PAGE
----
As the making and quality of bread had been controlled to this point, so were the skills of biscuit-making through the craft guilds.   As the supply of sugar began, and the refinement and supply of flour increased, so did the ability to sample more leisurely foodstuffs, including sweet biscuits. Early references from the Vadstena monastery show how the Swedish nuns were baking gingerbread to ease digestion in 1444.   The first documented trade of gingerbread biscuits dates to the 16th century, where they were sold in monastery pharmacies and town square farmers markets. Gingerbread became widely available in the 18th century. The British biscuit firms of McVitie’s, Carr’s, Huntley & Palmer, and Crawfords were all established by 1850.

Most modern biscuits can trace their origins back to either the hardtack ship’s biscuit, or the creative art of the baker.   Biscuits today can be savoury or sweet, but most are small at around 5 cm (2.0 in) in diameter, and flat. The term biscuit also applies to sandwich-type biscuits, wherein a layer of “creme” or icing is sandwiched between two biscuits, such as the custard cream, or a layer of jam (as in biscuits which, in the United Kingdom, are known as “Jammie Dodgers”)

In Britain, the digestive biscuit and rich tea have a strong cultural identity as the traditional accompaniment to a cup of tea, and are regularly eaten as such. Many tea drinkers “dunk” their biscuits in tea, allowing them to absorb liquid and soften slightly before consumption.  The best selling biscuit brand in the UK, McVitie’s biscuits are the most popular biscuits to dunk in tea, with McVitie’s chocolate digestives, Rich tea and Hobnobs ranked the nation’s top three favourite biscuits in 2009.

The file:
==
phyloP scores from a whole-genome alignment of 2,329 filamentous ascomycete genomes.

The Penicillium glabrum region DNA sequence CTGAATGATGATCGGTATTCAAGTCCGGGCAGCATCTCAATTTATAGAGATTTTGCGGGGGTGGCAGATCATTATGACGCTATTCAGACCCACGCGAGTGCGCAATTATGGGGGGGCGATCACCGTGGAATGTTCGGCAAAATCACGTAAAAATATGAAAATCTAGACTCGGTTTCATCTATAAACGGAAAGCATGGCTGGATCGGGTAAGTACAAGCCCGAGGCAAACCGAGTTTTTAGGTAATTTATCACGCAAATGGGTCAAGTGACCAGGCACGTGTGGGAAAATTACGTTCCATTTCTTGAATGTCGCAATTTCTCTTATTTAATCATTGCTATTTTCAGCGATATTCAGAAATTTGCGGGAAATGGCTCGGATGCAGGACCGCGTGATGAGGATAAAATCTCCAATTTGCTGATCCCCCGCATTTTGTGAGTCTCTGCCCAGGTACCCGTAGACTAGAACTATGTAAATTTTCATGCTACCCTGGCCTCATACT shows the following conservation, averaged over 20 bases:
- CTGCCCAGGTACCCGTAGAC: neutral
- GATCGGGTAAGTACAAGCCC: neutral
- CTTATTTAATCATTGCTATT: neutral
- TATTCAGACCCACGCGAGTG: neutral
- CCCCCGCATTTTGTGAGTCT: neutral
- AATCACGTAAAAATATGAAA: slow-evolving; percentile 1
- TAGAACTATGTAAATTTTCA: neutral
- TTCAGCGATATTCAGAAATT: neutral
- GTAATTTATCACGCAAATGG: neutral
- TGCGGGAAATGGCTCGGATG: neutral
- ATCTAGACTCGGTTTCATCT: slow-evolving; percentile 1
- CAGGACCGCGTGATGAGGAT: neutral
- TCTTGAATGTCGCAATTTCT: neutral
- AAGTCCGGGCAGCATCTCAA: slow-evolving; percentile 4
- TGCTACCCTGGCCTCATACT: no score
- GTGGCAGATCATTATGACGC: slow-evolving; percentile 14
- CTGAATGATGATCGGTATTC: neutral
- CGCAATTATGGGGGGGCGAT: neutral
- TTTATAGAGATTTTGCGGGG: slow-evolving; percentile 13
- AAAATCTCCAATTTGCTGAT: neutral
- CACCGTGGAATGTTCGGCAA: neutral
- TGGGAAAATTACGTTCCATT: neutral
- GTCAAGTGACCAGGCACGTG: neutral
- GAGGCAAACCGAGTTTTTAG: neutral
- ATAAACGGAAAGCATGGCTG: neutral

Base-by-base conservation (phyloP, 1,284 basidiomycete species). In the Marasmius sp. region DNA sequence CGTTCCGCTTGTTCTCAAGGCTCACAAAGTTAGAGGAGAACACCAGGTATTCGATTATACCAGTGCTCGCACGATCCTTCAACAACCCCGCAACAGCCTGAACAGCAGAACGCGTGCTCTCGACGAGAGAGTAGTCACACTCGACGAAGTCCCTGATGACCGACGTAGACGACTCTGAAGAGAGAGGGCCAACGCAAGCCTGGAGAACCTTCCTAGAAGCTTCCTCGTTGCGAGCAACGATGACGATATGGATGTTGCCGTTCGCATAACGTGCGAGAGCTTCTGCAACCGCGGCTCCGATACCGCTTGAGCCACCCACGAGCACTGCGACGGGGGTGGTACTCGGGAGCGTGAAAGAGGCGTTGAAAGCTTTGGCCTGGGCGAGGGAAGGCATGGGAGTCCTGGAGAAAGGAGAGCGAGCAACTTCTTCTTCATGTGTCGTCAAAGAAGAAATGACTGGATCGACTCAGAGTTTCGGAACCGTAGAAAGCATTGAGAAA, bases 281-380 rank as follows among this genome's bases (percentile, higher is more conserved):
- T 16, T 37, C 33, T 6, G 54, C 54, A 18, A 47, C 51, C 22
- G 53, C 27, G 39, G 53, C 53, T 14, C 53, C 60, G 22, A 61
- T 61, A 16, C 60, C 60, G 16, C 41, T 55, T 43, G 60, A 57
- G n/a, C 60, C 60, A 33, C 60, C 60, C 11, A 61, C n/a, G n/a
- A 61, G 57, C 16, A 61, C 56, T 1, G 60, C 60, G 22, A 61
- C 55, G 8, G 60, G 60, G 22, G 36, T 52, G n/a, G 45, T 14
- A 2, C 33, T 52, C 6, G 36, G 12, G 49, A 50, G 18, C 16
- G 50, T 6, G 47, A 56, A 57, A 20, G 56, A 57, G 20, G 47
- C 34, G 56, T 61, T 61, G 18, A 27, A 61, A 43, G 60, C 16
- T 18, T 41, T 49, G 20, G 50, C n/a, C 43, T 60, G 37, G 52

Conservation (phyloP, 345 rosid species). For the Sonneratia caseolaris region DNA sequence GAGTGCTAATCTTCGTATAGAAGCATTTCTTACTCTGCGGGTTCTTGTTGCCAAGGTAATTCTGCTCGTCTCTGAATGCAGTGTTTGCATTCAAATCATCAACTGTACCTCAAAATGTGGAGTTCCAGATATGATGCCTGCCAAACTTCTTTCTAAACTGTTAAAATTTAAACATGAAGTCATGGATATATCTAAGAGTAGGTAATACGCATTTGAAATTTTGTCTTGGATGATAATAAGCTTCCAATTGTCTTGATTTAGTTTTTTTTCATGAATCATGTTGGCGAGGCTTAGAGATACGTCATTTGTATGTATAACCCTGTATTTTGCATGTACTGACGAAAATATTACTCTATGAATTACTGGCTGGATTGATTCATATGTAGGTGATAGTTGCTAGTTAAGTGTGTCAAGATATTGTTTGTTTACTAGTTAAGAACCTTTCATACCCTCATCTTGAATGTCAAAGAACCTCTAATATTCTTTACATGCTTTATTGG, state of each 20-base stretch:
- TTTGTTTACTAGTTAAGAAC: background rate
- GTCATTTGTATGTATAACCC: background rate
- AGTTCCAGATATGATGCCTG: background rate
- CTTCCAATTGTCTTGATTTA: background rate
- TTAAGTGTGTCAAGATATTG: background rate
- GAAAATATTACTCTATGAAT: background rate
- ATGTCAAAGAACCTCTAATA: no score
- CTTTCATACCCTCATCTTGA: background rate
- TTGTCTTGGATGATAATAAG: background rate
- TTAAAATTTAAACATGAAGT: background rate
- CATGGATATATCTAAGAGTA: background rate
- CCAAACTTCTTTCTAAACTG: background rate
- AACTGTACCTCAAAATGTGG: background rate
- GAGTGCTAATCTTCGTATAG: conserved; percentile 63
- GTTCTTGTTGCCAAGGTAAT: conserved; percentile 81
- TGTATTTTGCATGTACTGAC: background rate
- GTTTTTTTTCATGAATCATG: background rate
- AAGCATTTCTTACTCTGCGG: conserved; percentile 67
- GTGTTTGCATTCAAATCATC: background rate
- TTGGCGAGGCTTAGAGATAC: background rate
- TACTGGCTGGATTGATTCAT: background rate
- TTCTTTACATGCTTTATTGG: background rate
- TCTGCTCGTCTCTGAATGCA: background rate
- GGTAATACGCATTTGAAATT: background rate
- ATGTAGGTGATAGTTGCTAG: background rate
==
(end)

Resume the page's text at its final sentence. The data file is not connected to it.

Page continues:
Savoury biscuits or crackers (such as cream crackers, water biscuits, oatcakes, or crisp breads) are usually plainer and commonly eaten with cheese following a meal. Many savoury biscuits also contain additional ingredients for flavour or texture, such as poppy seeds, onion or onion seeds, cheese (such as cheese melts), and olives. Savoury biscuits also usually have a dedicated section in most European supermarkets, often in the same aisle as sweet biscuits. The exception to savoury biscuits is the sweetmeal digestive known as the “Hovis biscuit”, which, although slightly sweet, is still classified as a cheese biscuit.   Savoury biscuits sold in supermarkets are sometimes associated with a certain geographical area, such as Scottish oatcakes or Cornish wafer biscuits.